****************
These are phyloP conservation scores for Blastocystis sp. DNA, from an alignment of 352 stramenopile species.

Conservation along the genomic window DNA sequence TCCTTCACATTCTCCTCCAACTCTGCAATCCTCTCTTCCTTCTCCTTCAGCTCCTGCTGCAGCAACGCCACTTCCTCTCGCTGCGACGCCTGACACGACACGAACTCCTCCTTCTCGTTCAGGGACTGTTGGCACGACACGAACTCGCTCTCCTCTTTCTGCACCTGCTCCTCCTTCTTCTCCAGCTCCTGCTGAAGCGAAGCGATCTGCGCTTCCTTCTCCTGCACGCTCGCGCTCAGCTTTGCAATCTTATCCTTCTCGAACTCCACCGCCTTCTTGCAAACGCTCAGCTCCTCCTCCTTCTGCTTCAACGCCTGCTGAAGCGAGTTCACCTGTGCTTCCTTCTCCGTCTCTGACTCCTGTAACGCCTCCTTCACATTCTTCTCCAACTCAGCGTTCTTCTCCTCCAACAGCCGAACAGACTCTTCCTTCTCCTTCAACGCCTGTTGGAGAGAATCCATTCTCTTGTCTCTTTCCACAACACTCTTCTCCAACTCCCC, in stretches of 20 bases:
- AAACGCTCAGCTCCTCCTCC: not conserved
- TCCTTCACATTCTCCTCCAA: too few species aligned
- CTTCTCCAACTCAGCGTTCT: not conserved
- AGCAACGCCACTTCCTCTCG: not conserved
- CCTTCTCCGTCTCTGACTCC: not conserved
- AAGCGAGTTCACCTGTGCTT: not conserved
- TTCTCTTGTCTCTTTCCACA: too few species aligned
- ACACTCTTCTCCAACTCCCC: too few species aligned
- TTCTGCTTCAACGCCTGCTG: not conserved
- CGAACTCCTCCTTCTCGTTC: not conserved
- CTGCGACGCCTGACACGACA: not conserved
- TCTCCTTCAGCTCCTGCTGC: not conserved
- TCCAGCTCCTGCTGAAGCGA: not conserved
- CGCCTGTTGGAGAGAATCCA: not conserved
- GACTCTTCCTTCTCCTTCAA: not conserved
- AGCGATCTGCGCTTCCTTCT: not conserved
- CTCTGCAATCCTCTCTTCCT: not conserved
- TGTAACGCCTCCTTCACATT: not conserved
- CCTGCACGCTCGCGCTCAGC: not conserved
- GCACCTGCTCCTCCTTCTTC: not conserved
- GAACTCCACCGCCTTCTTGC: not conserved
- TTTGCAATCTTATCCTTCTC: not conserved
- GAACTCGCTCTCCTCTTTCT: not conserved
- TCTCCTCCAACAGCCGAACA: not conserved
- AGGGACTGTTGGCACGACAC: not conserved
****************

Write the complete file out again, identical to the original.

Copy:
These are phyloP conservation scores for Blastocystis sp. DNA, from an alignment of 352 stramenopile species.

Conservation along the genomic window DNA sequence TCCTTCACATTCTCCTCCAACTCTGCAATCCTCTCTTCCTTCTCCTTCAGCTCCTGCTGCAGCAACGCCACTTCCTCTCGCTGCGACGCCTGACACGACACGAACTCCTCCTTCTCGTTCAGGGACTGTTGGCACGACACGAACTCGCTCTCCTCTTTCTGCACCTGCTCCTCCTTCTTCTCCAGCTCCTGCTGAAGCGAAGCGATCTGCGCTTCCTTCTCCTGCACGCTCGCGCTCAGCTTTGCAATCTTATCCTTCTCGAACTCCACCGCCTTCTTGCAAACGCTCAGCTCCTCCTCCTTCTGCTTCAACGCCTGCTGAAGCGAGTTCACCTGTGCTTCCTTCTCCGTCTCTGACTCCTGTAACGCCTCCTTCACATTCTTCTCCAACTCAGCGTTCTTCTCCTCCAACAGCCGAACAGACTCTTCCTTCTCCTTCAACGCCTGTTGGAGAGAATCCATTCTCTTGTCTCTTTCCACAACACTCTTCTCCAACTCCCC, in stretches of 20 bases:
- AAACGCTCAGCTCCTCCTCC: not conserved
- TCCTTCACATTCTCCTCCAA: too few species aligned
- CTTCTCCAACTCAGCGTTCT: not conserved
- AGCAACGCCACTTCCTCTCG: not conserved
- CCTTCTCCGTCTCTGACTCC: not conserved
- AAGCGAGTTCACCTGTGCTT: not conserved
- TTCTCTTGTCTCTTTCCACA: too few species aligned
- ACACTCTTCTCCAACTCCCC: too few species aligned
- TTCTGCTTCAACGCCTGCTG: not conserved
- CGAACTCCTCCTTCTCGTTC: not conserved
- CTGCGACGCCTGACACGACA: not conserved
- TCTCCTTCAGCTCCTGCTGC: not conserved
- TCCAGCTCCTGCTGAAGCGA: not conserved
- CGCCTGTTGGAGAGAATCCA: not conserved
- GACTCTTCCTTCTCCTTCAA: not conserved
- AGCGATCTGCGCTTCCTTCT: not conserved
- CTCTGCAATCCTCTCTTCCT: not conserved
- TGTAACGCCTCCTTCACATT: not conserved
- CCTGCACGCTCGCGCTCAGC: not conserved
- GCACCTGCTCCTCCTTCTTC: not conserved
- GAACTCCACCGCCTTCTTGC: not conserved
- TTTGCAATCTTATCCTTCTC: not conserved
- GAACTCGCTCTCCTCTTTCT: not conserved
- TCTCCTCCAACAGCCGAACA: not conserved
- AGGGACTGTTGGCACGACAC: not conserved